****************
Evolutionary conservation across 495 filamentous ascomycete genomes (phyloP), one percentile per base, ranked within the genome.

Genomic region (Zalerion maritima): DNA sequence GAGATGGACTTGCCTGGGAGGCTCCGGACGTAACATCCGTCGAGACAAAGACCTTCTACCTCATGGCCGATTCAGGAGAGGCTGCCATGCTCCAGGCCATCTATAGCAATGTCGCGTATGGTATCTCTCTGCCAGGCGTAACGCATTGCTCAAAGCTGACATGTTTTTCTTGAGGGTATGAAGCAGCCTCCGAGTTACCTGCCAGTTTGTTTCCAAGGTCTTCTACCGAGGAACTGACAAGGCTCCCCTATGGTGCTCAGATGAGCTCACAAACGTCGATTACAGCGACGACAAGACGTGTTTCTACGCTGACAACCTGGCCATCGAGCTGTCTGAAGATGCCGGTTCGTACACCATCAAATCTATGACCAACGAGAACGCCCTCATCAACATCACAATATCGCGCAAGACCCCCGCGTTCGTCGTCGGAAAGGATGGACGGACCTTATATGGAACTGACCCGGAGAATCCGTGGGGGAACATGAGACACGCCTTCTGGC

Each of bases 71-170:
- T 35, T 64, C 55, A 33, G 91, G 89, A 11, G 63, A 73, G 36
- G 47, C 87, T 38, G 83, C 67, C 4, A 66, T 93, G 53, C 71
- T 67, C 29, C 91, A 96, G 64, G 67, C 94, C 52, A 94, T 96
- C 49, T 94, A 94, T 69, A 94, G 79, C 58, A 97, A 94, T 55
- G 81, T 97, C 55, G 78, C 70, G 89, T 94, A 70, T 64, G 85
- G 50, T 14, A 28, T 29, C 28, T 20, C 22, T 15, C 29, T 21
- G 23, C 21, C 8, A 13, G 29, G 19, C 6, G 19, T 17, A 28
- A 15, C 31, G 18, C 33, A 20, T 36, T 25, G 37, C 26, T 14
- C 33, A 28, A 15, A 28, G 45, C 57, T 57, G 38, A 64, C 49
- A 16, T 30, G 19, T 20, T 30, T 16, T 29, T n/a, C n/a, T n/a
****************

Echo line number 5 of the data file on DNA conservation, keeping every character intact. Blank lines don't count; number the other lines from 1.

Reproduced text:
- G 47, C 87, T 38, G 83, C 67, C 4, A 66, T 93, G 53, C 71